My all time favorite venue for poetry readings is Danny’s Tavern in Chicago. I read there with Kyle McCord a few years back. It was tremendous fun, and I met writers there who I’m still in touch with. That’s where I first met Carrie Olivia Adams, who’s now my fellow editor at Black Ocean, and Virginia Konchan, who’s now my colleague at Tupelo Quarterly. Larry Sawyer also hosts a terrific reading series in Chicago, which takes place at Myopic Books. Left Bank Books in St. Louis and Rust Belt Books in Buffalo are also terrific venues. Lastly, I once had the privilege of giving a reading on the rooftop of the Castle of Otranto, which was attended by sculptors, painters, arts administrators, and poetry enthusiasts, all of whom were outnumbered by the ghosts.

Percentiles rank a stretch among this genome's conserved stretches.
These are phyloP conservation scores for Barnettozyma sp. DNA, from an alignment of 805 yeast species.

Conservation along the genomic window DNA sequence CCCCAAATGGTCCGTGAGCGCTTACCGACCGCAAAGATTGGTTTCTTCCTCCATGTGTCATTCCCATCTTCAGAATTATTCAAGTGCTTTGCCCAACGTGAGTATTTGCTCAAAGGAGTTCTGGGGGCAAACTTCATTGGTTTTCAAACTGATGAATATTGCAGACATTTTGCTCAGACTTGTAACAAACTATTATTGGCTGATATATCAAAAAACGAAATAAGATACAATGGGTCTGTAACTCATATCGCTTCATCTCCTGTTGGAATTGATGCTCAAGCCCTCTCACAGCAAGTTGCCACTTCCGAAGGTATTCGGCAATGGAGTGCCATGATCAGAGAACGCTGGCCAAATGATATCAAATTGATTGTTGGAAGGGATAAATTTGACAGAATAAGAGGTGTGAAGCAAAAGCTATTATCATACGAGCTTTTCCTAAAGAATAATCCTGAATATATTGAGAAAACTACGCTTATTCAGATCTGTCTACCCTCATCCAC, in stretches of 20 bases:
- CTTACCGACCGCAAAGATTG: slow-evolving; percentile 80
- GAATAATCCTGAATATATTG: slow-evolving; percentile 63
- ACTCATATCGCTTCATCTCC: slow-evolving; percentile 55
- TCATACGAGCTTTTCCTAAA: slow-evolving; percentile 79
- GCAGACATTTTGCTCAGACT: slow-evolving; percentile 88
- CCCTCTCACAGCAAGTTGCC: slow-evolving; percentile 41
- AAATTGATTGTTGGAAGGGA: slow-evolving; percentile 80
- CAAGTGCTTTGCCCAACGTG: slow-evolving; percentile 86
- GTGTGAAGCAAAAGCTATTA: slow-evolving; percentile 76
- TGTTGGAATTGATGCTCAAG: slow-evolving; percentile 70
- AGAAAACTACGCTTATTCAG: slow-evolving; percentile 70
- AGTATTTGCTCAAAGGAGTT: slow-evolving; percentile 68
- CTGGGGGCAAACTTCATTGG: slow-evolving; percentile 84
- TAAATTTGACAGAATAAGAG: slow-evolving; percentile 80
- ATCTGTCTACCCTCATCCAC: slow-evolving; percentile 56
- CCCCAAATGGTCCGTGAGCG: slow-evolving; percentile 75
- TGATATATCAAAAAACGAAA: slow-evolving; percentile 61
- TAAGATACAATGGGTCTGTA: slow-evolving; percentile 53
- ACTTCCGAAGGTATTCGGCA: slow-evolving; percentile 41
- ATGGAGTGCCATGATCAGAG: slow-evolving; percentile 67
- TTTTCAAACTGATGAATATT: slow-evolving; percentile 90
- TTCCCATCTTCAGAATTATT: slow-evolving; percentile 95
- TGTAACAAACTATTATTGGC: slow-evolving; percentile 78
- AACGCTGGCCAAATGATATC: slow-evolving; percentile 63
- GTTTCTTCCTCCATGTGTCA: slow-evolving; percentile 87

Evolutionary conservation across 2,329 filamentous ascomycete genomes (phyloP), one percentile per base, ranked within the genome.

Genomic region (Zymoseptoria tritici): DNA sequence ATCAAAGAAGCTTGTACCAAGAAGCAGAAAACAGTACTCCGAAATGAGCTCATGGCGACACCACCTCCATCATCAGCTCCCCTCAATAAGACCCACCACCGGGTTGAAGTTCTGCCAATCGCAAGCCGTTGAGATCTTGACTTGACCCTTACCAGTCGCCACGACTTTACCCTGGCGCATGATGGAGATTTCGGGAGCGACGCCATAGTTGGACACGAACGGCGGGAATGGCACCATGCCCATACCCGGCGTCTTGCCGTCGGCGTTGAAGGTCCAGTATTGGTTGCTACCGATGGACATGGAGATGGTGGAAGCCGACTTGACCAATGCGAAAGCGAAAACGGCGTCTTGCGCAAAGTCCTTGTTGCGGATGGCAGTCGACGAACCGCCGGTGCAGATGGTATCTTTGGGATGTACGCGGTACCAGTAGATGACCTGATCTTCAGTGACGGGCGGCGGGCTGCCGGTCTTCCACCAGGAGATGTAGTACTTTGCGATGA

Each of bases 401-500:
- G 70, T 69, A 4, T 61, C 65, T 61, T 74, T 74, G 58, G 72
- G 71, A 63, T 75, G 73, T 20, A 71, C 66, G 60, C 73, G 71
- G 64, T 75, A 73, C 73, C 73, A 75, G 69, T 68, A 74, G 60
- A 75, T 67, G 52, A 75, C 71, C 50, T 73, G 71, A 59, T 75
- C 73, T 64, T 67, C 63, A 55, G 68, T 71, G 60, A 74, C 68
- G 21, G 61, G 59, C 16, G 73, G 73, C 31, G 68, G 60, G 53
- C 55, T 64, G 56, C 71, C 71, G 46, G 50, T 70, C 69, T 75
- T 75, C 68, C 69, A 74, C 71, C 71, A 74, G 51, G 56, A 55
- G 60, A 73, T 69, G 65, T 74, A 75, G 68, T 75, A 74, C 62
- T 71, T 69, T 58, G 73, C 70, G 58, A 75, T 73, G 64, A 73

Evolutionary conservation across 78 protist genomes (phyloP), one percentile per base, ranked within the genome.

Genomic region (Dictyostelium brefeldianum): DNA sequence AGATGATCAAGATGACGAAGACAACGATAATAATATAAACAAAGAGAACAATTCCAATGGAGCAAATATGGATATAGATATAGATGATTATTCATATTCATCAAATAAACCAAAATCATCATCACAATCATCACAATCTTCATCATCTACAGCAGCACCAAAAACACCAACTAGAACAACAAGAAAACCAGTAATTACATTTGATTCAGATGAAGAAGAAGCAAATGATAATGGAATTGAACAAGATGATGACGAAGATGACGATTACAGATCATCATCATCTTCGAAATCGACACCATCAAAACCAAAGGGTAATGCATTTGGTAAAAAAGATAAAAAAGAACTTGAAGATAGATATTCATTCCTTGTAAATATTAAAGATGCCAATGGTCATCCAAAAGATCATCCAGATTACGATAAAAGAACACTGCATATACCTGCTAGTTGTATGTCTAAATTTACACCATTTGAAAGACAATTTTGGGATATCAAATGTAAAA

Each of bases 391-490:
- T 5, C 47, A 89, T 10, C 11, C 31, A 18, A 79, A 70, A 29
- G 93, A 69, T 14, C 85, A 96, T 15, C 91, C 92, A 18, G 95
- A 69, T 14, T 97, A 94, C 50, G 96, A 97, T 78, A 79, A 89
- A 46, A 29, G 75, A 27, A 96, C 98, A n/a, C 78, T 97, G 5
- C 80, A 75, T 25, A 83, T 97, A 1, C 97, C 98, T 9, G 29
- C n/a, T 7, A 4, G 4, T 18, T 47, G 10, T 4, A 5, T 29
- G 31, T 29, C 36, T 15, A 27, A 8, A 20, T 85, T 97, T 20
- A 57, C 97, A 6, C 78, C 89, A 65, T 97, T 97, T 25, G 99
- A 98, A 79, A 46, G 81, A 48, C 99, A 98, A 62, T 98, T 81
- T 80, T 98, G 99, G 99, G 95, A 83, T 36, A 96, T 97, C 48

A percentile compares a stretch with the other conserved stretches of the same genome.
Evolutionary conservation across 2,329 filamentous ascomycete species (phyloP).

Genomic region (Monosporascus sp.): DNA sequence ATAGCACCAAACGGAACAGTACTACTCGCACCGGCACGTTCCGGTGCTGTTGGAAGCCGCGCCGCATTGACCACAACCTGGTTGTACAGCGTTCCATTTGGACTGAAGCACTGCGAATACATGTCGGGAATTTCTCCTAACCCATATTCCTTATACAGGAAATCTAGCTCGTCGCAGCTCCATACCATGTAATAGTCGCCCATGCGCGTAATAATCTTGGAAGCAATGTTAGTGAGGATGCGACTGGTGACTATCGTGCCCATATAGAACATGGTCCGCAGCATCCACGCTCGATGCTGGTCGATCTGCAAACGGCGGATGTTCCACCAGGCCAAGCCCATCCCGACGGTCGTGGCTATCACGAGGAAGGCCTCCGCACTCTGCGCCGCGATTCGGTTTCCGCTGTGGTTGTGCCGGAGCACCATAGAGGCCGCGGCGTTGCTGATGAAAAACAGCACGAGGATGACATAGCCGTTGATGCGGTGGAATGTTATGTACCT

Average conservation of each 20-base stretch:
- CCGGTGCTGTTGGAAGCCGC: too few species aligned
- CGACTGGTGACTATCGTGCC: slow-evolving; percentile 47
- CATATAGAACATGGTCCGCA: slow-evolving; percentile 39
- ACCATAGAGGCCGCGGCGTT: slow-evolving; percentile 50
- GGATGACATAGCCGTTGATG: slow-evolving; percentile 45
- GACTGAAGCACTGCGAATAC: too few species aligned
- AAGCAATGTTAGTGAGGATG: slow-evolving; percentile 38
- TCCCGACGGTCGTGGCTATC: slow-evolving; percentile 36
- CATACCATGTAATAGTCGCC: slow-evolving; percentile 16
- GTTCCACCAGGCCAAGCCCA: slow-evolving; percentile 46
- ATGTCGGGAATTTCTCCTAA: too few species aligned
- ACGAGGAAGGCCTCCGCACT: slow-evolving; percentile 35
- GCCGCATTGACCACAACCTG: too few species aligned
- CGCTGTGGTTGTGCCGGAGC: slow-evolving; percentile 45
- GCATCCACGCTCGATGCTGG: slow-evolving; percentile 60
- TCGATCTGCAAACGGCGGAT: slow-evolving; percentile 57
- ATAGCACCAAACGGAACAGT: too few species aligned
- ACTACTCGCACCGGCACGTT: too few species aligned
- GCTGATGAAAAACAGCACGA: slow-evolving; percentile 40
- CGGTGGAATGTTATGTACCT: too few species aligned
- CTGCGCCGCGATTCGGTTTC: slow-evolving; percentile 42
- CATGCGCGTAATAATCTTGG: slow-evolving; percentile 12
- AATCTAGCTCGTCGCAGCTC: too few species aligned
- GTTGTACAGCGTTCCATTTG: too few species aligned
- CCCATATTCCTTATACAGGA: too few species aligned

Who (or what) are you currently reading?

So many books, so little time! Right now I’m reading Karla Kelsey’s A Conjoined Book, Briane Teare’s The Empty Form Goes All the Way to Heaven, Lindsey Tigue’s System of Ghosts, Noah Warren’s Destroyer in the Glass, Robin Coste Lewis’s Voyage of the Sable Venus, Brian Blanchfield’s Proxies: Essays Near Knowing, Sueyeun Juliette Lee’s Solar Maximum, Emma Bolden’s The Sad Epistles, Anne Boyer’s Garments Against Women, and many more.


Robert Lee Brewer is the editor of Poet’s Market and author of Solving the World’s Problems. Follow him on Twitter @robertleebrewer.